I was picked up in Clonikility by Louise F who generously drove me, via a very scenic route, to County Kerry where we attended a LifeRing meeting in Kilorglin, a very small town which was drawing only 3 LifeRing attendees. The meeting has since been moved to Tralee, a larger town.

From Kerry I hitched a ride back to Dublin with Louise’s sister-in-law and got on a flight to Copenhagen the next morning.

In Copenhagen, I was met at the airport by Pernille F, who put me up for the weekend. She and her partner and their daughter took great care of me! Pernille had arranged a “one off” LifeRing meeting in Copenhagen which was attended by 4 of Pernille’s sober friends as well as by Goran D and friend, who took a boat from Malmo, Sweden to attend our meeting. Goran has been convening a LifeRing meeting there for several years, and has recently added a second LifeRing meeting in a treatment facility there. We had a great meeting – they all agreed to speak English for my benefit, and they decided to start a weekly meeting in Copenhagen, which has, by now, been up and running for a couple of months.

In Copenhagen, I boarded a train to Stockholm, Sweden, where there has been a LifeRing meeting for 2 years. They too generously chose to speak English for my benefit. Their meeting is held at a counseling center, where convenor Lars B also works. Lars has been convening for 2 years and at the meeting we discussed ways to share the responsibility of convening. Their attendance has averaged around 6.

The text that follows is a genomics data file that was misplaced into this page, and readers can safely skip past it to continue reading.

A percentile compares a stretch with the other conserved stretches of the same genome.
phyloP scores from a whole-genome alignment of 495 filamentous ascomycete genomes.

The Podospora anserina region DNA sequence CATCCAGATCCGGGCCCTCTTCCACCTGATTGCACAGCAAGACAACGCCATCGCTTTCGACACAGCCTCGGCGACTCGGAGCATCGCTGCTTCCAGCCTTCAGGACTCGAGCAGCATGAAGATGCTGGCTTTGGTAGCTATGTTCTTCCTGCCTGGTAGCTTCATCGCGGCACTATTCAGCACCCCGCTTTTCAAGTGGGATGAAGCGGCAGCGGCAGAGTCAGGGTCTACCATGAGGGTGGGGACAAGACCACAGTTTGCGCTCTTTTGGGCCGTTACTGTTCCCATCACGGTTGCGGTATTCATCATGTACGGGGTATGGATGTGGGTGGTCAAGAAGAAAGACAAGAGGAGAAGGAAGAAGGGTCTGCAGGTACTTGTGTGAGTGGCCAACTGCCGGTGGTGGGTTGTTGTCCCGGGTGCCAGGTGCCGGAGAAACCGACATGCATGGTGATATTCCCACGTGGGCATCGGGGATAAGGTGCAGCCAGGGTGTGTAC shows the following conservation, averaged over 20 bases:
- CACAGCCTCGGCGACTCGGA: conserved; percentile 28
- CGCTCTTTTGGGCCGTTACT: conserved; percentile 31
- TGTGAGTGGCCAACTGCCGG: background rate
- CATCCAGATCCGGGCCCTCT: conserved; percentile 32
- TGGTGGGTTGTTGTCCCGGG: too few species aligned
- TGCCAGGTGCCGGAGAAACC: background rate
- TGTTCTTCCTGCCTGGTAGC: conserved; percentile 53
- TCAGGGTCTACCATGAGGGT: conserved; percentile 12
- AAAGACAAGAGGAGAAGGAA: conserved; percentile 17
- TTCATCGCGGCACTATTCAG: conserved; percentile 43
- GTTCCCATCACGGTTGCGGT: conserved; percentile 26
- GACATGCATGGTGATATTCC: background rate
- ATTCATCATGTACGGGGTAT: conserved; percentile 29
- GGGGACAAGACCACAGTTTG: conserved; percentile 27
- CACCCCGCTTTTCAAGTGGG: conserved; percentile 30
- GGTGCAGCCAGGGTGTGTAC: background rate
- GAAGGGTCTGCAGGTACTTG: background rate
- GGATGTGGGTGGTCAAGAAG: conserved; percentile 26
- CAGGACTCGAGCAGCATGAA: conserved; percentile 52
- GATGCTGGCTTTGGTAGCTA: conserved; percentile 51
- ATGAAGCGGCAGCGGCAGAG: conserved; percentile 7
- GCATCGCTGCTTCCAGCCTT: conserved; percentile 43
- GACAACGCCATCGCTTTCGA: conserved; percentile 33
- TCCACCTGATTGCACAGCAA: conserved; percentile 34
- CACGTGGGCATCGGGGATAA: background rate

At every meeting I attended, I met very friendly people who are staying clean and sober with the help of LifeRing. I went from Ireland, a country well known for its religious affiliation, to Denmark and Sweden, where religion has very little presence in public life. Needless to say, there is a need for LifeRing in both situations.

By the time I got to Stockholm, my wallet was skinnier than expected, so I had to pass on visiting England. There is one face-to-face meeting there in Lincolnshire which began in December 2012. I’ve been able to speak with Ade, the convenor, on the phone, and he tells me that they are holding their own with an average of 3 attendees every week. Had I gone to England, I would also have tried to connect with some of the members of the LSRUK email list. This group has been going strong for as many as 10 years. They still have a check-in every Sunday.

From Stockholm, I flew to Paris where I practiced my French, both by meeting Parisians who wanted help with their English in exchange for helping me with my French, and by watching The Simpsons dubbed in French. I set up a temporary LifeRing meeting for 6 weeks in a Starbucks in the St Germain des Pres neighborhood, but I did very little outreach so I was the sole attendee at every meeting, but, hey, it was in Paris so there was no suffering!

I had a great time meeting so many people who are both thrilled and relieved to have found a secular path to recovery. Everyone I met was in agreement about our 3 principles, Sobriety, Secularity and Self-Help. Nonetheless, I was struck again and again by the variety of ideas and opinions about best practices for our organization. We are a diverse group of people in recovery. As we grow, and we are growing at a respectable pace, one of our challenges will be to listen to each other, giving a fair hearing to new ideas that may improve our ability to help people get and stay clean and sober. At the same time, and equally important, we’ll need to show respect for the hard work that has been done so far; for testing and establishing practices that have served us well.

I hope I’ll be fortunate enough to be able to meet our European LifeRingers again; and I especially hope that there will be more and more LifeRingers to meet around the world.